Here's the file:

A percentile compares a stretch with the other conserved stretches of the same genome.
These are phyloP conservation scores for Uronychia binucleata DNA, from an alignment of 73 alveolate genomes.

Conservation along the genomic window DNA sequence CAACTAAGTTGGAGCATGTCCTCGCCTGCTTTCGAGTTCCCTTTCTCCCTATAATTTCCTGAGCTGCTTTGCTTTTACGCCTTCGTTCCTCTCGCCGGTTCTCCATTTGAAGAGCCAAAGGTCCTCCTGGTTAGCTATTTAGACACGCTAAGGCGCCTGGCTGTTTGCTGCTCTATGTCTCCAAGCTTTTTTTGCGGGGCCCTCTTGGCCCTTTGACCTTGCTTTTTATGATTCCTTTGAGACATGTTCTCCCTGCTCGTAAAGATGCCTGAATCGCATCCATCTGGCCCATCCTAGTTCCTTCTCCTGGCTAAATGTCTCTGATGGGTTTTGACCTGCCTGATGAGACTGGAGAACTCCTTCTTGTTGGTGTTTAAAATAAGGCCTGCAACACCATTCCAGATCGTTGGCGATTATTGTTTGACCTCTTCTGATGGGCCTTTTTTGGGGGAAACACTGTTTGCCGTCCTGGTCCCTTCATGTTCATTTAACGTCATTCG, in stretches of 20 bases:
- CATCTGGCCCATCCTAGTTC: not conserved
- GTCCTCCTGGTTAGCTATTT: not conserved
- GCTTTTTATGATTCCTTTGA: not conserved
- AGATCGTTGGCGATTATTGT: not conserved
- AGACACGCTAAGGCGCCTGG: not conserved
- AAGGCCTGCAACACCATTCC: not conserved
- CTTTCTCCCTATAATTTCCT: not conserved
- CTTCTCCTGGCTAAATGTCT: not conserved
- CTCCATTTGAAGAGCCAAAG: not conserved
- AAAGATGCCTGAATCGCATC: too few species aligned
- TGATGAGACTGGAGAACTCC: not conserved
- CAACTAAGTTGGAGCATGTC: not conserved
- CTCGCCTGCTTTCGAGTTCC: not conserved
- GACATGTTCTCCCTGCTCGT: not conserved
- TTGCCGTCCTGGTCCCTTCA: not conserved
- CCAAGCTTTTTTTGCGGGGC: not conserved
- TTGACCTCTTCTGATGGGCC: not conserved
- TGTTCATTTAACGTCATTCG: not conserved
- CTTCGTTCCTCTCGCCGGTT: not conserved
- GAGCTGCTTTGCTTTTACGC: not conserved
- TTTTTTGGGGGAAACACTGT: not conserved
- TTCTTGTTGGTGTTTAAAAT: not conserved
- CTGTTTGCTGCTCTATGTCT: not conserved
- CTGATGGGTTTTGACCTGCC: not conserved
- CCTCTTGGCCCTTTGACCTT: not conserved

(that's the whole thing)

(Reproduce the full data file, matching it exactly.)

A percentile compares a stretch with the other conserved stretches of the same genome.
These are phyloP conservation scores for Uronychia binucleata DNA, from an alignment of 73 alveolate genomes.

Conservation along the genomic window DNA sequence CAACTAAGTTGGAGCATGTCCTCGCCTGCTTTCGAGTTCCCTTTCTCCCTATAATTTCCTGAGCTGCTTTGCTTTTACGCCTTCGTTCCTCTCGCCGGTTCTCCATTTGAAGAGCCAAAGGTCCTCCTGGTTAGCTATTTAGACACGCTAAGGCGCCTGGCTGTTTGCTGCTCTATGTCTCCAAGCTTTTTTTGCGGGGCCCTCTTGGCCCTTTGACCTTGCTTTTTATGATTCCTTTGAGACATGTTCTCCCTGCTCGTAAAGATGCCTGAATCGCATCCATCTGGCCCATCCTAGTTCCTTCTCCTGGCTAAATGTCTCTGATGGGTTTTGACCTGCCTGATGAGACTGGAGAACTCCTTCTTGTTGGTGTTTAAAATAAGGCCTGCAACACCATTCCAGATCGTTGGCGATTATTGTTTGACCTCTTCTGATGGGCCTTTTTTGGGGGAAACACTGTTTGCCGTCCTGGTCCCTTCATGTTCATTTAACGTCATTCG, in stretches of 20 bases:
- CATCTGGCCCATCCTAGTTC: not conserved
- GTCCTCCTGGTTAGCTATTT: not conserved
- GCTTTTTATGATTCCTTTGA: not conserved
- AGATCGTTGGCGATTATTGT: not conserved
- AGACACGCTAAGGCGCCTGG: not conserved
- AAGGCCTGCAACACCATTCC: not conserved
- CTTTCTCCCTATAATTTCCT: not conserved
- CTTCTCCTGGCTAAATGTCT: not conserved
- CTCCATTTGAAGAGCCAAAG: not conserved
- AAAGATGCCTGAATCGCATC: too few species aligned
- TGATGAGACTGGAGAACTCC: not conserved
- CAACTAAGTTGGAGCATGTC: not conserved
- CTCGCCTGCTTTCGAGTTCC: not conserved
- GACATGTTCTCCCTGCTCGT: not conserved
- TTGCCGTCCTGGTCCCTTCA: not conserved
- CCAAGCTTTTTTTGCGGGGC: not conserved
- TTGACCTCTTCTGATGGGCC: not conserved
- TGTTCATTTAACGTCATTCG: not conserved
- CTTCGTTCCTCTCGCCGGTT: not conserved
- GAGCTGCTTTGCTTTTACGC: not conserved
- TTTTTTGGGGGAAACACTGT: not conserved
- TTCTTGTTGGTGTTTAAAAT: not conserved
- CTGTTTGCTGCTCTATGTCT: not conserved
- CTGATGGGTTTTGACCTGCC: not conserved
- CCTCTTGGCCCTTTGACCTT: not conserved